[Outlook]Opportunity knocks for the NorthYesterday, South and North Korea agreed on a blanket agenda during the first preliminary contact leading up to summit meeting ― peace on the Korean Peninsula, prosperity for the two Koreas and reunification. During the contact, it was decided that South Korea’s delegation will use the Gyeongui expressway both ways, a decision that is drawing the most attention.
President Roh Moo-hyun’s visit to North Korea by road makes it possible to hope that inter-Korean summit meetings will become regular. But it is to bad that the Gyeongui railway will not be used instead. To use the railway, guarantees are needed from North Korea’s military. One can assume that the North’s military still doesn’t feel comfortable enough to allow this.
During the actual summit meeting, Kim Jong-il, North Korea’s leader, is expected to dominate the agenda and lead the talks, as that is how it usually is. But in reality, North Korea’s military will still have a strong influence when deciding agenda details and what stance the North will take.
Reconnecting railways that cross the border and inter-Korean economic cooperation, such as the Kaesong Industrial Complex, have been limited because of difficulty implementing safety measures required by North Korea’s military.
North Korea’s military may continue to insist that peace and economic cooperation will be guaranteed only after discussions to reset the northern limit line in the West Sea take place, as it did in the sixth round of senior-level meetings between the two Koreas.
Considering the trust that we have now between South and North Korea, the Roh administration can discuss the sea borderline, but it will be hard to decide to change it.
North Korea’s military must look at this issue from a broader prospective. It is good that it once took the stance that it would take military safety measures for exchange and cooperation if it benefits all Korean nationals.
This is interpreted as meaning that North wants to ease military tension and build a peaceful environment so that both South and North Korea will be better off. In order to ease military tension, the North should expand economic cooperation as much as possible. Such cooperation allows the exchange of people and goods.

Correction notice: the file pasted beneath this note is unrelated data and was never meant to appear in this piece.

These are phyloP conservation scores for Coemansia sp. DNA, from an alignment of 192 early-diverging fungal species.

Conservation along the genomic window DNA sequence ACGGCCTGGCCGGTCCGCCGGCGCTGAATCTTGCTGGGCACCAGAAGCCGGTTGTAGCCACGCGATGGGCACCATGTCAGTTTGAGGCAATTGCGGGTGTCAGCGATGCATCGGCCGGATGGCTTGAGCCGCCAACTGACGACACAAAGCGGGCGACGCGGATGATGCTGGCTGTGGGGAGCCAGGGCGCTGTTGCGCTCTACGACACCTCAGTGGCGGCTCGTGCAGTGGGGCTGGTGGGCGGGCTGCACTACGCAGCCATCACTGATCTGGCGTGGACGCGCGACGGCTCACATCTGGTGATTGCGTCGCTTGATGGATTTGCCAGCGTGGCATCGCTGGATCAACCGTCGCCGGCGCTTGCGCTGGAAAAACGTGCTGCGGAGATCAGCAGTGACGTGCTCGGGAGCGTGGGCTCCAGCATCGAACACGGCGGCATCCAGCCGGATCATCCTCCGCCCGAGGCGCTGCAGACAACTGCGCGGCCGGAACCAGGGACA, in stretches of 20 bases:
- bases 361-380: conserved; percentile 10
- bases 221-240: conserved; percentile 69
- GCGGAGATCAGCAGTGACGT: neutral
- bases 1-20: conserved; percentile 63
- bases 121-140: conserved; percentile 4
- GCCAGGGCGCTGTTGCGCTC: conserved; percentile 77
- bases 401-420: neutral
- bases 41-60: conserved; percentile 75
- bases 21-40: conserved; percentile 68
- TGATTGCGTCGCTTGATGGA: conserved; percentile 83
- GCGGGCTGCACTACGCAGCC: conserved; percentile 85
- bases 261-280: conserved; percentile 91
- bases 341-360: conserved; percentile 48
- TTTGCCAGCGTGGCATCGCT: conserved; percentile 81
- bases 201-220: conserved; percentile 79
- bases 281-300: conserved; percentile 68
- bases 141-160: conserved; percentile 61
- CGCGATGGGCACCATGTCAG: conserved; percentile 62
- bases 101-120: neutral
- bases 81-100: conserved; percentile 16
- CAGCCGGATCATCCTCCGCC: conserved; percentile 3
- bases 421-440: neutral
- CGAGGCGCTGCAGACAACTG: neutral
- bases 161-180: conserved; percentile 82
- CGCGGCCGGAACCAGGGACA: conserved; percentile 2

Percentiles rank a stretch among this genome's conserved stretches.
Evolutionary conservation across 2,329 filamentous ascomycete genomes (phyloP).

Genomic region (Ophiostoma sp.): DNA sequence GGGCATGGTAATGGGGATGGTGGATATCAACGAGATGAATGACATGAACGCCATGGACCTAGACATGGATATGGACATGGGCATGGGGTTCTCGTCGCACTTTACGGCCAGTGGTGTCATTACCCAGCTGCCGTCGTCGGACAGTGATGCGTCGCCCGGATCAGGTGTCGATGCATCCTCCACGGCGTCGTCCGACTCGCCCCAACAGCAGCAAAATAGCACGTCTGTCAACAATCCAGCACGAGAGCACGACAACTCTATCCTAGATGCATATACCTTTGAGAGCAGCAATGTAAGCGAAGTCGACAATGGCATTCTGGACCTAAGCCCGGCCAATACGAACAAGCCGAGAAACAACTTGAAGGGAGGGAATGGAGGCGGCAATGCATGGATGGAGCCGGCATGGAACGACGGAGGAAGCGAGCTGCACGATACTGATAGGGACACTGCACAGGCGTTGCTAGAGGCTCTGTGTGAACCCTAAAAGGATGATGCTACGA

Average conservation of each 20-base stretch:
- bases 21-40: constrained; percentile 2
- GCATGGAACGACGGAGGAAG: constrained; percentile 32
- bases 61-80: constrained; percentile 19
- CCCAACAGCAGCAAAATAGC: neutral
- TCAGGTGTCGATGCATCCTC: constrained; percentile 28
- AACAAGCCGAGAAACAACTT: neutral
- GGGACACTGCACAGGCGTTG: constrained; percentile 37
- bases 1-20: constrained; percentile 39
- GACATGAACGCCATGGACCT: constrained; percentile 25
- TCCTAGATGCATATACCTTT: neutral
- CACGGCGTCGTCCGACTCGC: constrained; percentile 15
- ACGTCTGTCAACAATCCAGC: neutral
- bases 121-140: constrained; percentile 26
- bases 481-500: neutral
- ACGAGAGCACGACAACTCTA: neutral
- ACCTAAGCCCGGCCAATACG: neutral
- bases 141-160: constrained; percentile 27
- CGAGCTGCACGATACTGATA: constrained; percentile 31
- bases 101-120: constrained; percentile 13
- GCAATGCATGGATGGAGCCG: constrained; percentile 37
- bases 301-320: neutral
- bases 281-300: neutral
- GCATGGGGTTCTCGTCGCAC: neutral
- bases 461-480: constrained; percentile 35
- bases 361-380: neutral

In the upcoming summit meeting, President Roh will reveal blueprints to development of economic cooperation and exchanges between the two Koreas, in terms of both quantity and quality.
However, these plans can be tied to progress in denuclearization. The sooner North Korea disables its nuclear facilities, the more economic cooperation between South and North Korea will take place.
The South Korean government will make efforts to make sure North Korea receives aid and cooperation earlier.
The incumbent government has worked to produce comprehensive and concrete plans for the balanced development of South and North Korea’s economies. It has worked harder than former administrations have.
Thus, North Korea will likely get much more benefits from resolving the nuclear issue than it would have in the past. The three inter-Korean economic projects ― the Kaesong Industrial Complex, tourism to Mt. Kumgang and connecting inter-Korean railways ― will continue as main projects. At the same time, the two Koreas will expand economic cooperation in other areas, such as agriculture, forestry, fisheries, light industry and mining.
In the mid- and long-term, support for energy, logistics and communication infrastructure will be provided.
North Korea’s military must be aware that these projects will be pursued despite changes inside and outside the country, as long as denuclearization on the Korean Peninsula is also pursued.
It seems that North Korea agreed to hold a summit meeting after the Feb. 13 agreement was implemented and U.S.-North Korea relations have improved, which calms worries about security.
But it will be a mistake if North Korea believes that the South Korean government, which has a short time left in office, and the United States wish to hold a summit meeting or visit Pyongyang as a result of North Korea’s claim to have nuclear weapons.
North Korea’s military must take the incoming South Korean and U.S. administrations into account and make the right decision. It must not be obsessed with short-term interests. North Korea desperately needs a large-scale project to build social overhead capital. But even if an agreement is made for such a project, it takes a long time to implement it.
If North Korea insists that the nuclear issue can be resolved only through direct disarmament talks with the United States, that will have a negative effect on normalization of ties with Washington and North Korea will likely miss a crucial chance to restore its economy.
*The writer is a professor of the Kyungnam University Institute for Far Eastern Studies. Translation by the JoongAng Daily staff.
by Lim Eul-chul